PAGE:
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Bill to expand DeKalb SPLOST passes state legislature 

DeKalb County Trending

Bill to expand DeKalb SPLOST passes state legislature 

A map of DeKalb County.

DeKalb County, GA — The Georgia General Assembly has passed a bill that would allow for DeKalb County to use funds from its special purpose local option sales tax toward parks and libraries, in addition to transportation. 

Under the current SPLOST, 85% of the funds have to go toward transportation and public safety and 15% goes toward capital outlay projects. House Bill 431 strikes this requirement but does not increase the tax rate. 

“In removing that language, that just allows DeKalb to fully utilize its SPLOST to be able to use it on libraries and parks basically, like all the other counties in the state,” state Rep. Karla Drenner (D-Avondale Estates) said during a Senate Finance Committee meeting on March 15. “We’ll just broaden the pool. Transportation would still be an important consideration, but allow the public to have some input into the process.”

DeKalb County Chief Executive Officer Michael Thurmond added that the county sought to expand the number of capital investments it can make. 

“During the last six years, we’ve surfaced over 250 miles of the worst streets and roads in DeKalb County, Georgia,” Thurmond said. “We’re going to continue to focus on that, but we also need to make investments in parks, senior centers and libraries as well because that’s so important to protecting the quality of life in any county, particularly in DeKalb.”

The bill also extends DeKalb’s Equalized Homestead Option Sales Tax (EHOST) for six years. 

“One of the things, No. 1, the most important aspect of this bill is the EHOST. We’re generating $600M in ad valorem tax relief for DeKalb County ad valorem taxpayers,” Thurmond said. 

In DeKalb, the SPLOST and EHOST are tied together.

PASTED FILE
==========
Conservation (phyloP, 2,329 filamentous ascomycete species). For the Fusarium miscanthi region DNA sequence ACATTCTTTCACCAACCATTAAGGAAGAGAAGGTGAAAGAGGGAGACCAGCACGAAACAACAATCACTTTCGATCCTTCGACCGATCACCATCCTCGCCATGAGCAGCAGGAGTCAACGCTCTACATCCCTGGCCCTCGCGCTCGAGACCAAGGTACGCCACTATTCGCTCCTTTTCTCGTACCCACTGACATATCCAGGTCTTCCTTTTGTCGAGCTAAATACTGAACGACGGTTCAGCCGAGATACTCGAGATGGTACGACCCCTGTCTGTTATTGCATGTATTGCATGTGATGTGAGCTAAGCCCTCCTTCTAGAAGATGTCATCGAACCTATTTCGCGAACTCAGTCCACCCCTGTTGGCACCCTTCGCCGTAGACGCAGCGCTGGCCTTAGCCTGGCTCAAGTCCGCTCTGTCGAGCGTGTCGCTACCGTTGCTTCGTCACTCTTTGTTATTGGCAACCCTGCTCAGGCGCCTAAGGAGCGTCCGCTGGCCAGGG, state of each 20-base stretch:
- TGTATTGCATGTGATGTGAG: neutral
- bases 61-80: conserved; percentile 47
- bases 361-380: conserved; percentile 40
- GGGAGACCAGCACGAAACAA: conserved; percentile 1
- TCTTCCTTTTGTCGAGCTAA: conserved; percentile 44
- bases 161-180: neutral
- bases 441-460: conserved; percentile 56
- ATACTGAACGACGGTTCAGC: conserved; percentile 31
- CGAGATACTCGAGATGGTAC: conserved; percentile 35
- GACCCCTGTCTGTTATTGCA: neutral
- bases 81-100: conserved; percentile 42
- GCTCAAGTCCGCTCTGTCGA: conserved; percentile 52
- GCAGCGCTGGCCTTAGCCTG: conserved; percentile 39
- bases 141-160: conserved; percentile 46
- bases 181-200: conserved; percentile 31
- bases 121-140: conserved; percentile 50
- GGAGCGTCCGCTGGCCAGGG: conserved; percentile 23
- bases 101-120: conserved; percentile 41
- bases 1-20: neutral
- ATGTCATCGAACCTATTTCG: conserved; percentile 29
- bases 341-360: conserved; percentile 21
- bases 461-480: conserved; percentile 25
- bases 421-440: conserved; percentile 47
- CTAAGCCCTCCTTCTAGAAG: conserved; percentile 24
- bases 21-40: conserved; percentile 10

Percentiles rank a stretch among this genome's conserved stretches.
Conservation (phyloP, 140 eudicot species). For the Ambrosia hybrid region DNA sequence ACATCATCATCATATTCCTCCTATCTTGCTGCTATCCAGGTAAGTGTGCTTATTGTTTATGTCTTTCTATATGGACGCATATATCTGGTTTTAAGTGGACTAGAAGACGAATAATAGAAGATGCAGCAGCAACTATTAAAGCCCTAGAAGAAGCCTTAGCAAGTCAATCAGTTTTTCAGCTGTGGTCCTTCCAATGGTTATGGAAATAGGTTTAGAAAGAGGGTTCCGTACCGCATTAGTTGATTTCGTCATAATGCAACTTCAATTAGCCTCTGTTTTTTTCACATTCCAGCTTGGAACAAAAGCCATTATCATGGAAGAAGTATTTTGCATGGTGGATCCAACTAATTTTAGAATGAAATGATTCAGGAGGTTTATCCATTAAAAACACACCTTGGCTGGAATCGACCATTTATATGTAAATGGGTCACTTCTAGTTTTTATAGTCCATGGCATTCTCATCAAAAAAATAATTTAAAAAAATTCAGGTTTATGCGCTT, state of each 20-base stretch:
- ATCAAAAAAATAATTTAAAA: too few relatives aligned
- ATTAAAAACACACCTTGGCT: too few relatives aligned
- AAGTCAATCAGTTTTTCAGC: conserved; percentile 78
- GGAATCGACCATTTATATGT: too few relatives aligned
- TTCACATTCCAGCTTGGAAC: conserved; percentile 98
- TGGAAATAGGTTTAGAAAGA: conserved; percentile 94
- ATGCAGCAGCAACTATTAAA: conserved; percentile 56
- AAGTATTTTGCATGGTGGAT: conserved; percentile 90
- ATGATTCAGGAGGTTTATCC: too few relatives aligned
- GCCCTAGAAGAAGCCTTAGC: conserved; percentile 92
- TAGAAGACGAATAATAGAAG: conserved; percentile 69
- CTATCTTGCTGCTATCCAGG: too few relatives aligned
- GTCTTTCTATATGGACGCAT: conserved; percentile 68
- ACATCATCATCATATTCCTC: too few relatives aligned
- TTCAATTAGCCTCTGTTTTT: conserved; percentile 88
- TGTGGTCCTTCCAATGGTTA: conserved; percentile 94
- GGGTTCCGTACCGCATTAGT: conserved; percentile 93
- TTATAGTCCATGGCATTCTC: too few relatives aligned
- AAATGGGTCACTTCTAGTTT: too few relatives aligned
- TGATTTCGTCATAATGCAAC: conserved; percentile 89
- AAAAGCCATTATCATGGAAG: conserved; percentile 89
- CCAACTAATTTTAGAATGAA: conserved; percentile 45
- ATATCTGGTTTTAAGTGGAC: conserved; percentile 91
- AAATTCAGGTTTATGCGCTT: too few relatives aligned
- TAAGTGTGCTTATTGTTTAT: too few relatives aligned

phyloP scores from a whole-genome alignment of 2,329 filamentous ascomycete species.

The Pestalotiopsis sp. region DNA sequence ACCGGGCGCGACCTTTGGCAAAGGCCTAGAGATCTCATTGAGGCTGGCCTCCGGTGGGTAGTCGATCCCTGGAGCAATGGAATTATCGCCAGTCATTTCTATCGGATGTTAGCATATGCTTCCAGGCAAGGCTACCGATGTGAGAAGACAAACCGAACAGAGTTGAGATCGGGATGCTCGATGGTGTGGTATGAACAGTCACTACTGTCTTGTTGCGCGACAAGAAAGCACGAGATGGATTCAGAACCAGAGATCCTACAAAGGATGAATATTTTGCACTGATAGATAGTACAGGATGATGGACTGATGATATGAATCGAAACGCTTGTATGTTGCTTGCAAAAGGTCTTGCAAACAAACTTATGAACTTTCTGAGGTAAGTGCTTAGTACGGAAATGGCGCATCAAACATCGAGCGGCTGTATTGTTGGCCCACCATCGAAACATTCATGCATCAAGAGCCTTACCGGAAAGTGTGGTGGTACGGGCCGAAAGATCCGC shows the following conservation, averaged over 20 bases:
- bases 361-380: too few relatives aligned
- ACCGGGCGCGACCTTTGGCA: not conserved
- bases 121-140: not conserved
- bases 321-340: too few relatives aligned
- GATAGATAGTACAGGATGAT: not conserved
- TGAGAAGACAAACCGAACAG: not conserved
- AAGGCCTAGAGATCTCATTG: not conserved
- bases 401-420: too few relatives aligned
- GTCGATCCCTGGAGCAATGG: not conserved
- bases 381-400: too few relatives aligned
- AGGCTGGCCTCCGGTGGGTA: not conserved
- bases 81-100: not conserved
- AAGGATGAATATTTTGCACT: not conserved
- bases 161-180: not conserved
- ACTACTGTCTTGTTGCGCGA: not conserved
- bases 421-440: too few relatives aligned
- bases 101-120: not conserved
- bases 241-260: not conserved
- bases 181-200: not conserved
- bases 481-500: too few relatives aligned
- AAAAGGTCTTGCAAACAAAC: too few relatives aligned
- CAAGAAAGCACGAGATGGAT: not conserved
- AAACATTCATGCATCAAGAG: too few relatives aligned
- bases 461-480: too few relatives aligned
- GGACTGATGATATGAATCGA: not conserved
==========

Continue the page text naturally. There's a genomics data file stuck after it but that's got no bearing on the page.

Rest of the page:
“One has to be in place for the other. If the SPLOST went away, the EHOST would go away, and vice versa,” DeKalb lobbyist Dan Baskerville said. 

In other DeKalb County news:

– March 23 was DeKalb Day at the state capitol to celebrate the county’s bicentennial. 

Officials from DeKalb County and Decatur, lobbyists and state legislators gathered for a reception in the Capitol rotunda to honor the current and former members of the DeKalb County House and Senate delegations. 

“DeKalb County was founded on Dec. 9, 1822, as Georgia’s 56th county and celebrates its bicentennial this year,” Drenner said during an announcement on the House floor. 

Thurmond praised the delegation for passing the SPLOST legislation. Sen. Kim Jackson (D- Senate District 41) added that now it’s time for voters to do their job and approve the referendum in November. 

“Just so you know, we continue to offer important legislation for DeKalb County,” Jackson said. “It’s been a great honor to work with the commissioners as well as they [come up with] ideas on ways that we can make DeKalb better together under this gold dome.” 

She also wished the county a happy 200th birthday, and Thurmond led the crowd in singing happy birthday. 

– Rep. Becky Evans (D- Atlanta) introduced bills on DeKalb’s homestead tax exemptions. The bills passed the state House on March 23 and now go to the Senate. 

Currently, homeowners who are 65 years or older or 100% permanently disabled may be eligible for a $16,500 exemption from school taxes and $14,000 exemption from county taxes if the household limit is $15,000 Georgia Net Income. It increases the exemption to $16,500 for school taxes and $14,000 for county levies.

House Bills 591 and 593 increase the income cap to $37,500 for these exemptions. 

The Georgia Net Income requirement is a formula provided by the Georgia Department of Revenue. For this year, up to $43,524 for an individual or $87,048 for joint applicants in Social Security and retirement benefits may be excluded when calculating Georgia Net Income, according to the tax commissioner’s website.

Homeowners who are age 62 or older or are 100% permanently disabled may be eligible for a homestead exemption on about $20,000 of assessed value and the income limit is $16,000 gross income. 

HB 593 raises the income cap to $40,000. It also leaves in place the full exemption from school taxes for disabled individuals and seniors age 62 or older with a household income of $10,000. 

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